Lagardère Travel Retail revenue fell -55% to €947 million/$1.1 billion in the first half of 2020 compared to the same period last year.
Revenue fell -52.5% on a consolidated basis and -54.5% (like-for-like). The difference between consolidated and like-for-like data is attributable to a €38m/$45m positive scope effect, mainly resulting from the acquisition of International Duty Free (IDF) in Belgium and a €2m positive foreign exchange impact. This was driven by the appreciation of the US dollar.
The closure of virtually all airport networks worldwide as a result of the coronavirus (Covid-19), particularly during the hardest-hit period from mid-March to mid-June, led to a slump in revenue. This hit a low in April, dropping -91% on 2019, as announced on 30 April 2020.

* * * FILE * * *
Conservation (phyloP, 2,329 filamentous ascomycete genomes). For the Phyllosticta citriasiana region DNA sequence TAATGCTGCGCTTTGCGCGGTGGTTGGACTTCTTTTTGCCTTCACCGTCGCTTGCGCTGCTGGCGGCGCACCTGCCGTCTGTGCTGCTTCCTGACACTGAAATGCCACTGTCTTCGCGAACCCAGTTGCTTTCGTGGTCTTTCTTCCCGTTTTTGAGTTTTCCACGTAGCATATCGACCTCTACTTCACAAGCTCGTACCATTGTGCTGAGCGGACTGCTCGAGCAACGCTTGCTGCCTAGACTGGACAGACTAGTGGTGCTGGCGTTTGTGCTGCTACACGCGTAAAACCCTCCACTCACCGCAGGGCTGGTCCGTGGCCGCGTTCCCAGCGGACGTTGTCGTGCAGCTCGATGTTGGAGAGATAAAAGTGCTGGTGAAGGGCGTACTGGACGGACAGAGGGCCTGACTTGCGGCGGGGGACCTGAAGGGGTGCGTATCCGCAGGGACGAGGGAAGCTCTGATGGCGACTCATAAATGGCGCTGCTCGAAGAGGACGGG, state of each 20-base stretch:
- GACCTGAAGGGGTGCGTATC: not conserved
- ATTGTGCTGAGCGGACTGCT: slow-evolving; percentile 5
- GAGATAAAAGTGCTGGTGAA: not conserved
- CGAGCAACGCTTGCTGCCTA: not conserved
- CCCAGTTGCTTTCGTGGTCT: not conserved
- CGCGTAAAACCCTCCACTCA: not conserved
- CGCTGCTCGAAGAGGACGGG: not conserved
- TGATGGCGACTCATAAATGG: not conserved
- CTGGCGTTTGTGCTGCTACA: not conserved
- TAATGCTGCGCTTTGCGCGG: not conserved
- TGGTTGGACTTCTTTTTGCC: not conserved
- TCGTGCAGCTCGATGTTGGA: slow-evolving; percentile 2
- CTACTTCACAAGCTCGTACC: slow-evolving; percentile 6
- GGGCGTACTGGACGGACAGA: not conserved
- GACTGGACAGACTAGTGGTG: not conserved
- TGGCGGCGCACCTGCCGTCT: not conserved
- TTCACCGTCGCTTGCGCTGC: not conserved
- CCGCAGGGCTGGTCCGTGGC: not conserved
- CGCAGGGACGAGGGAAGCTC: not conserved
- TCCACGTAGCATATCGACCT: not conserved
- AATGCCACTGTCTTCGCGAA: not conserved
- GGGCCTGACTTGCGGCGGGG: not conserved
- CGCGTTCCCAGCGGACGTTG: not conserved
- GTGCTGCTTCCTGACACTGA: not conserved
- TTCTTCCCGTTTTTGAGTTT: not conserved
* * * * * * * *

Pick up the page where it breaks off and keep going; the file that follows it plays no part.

Business has picked up slightly since, acknowledged Lagardère Group in announcing its H1 results yesterday (30 July 2020), reaching around -82% lower than the same period in 2019. Activity is expected to be 65% lower year-on-year in July.
After a first-quarter like-for-like drop of -18% (up +1.3% over January and February and down -53.9% in March), the second quarter saw an -86% year-on-year fall (with decreases of -90.6% in April, -86.8% in May and -81.9% in June).
RAPID NETWORK SHUTDOWN
In France, business dropped -59.8% due to the air strikes, which continued into the first month of 2020 and the impact of the Covid-19 pandemic. Government lockdown measures led to the rapid shutdown of virtually the entire network, recalled Lagardère.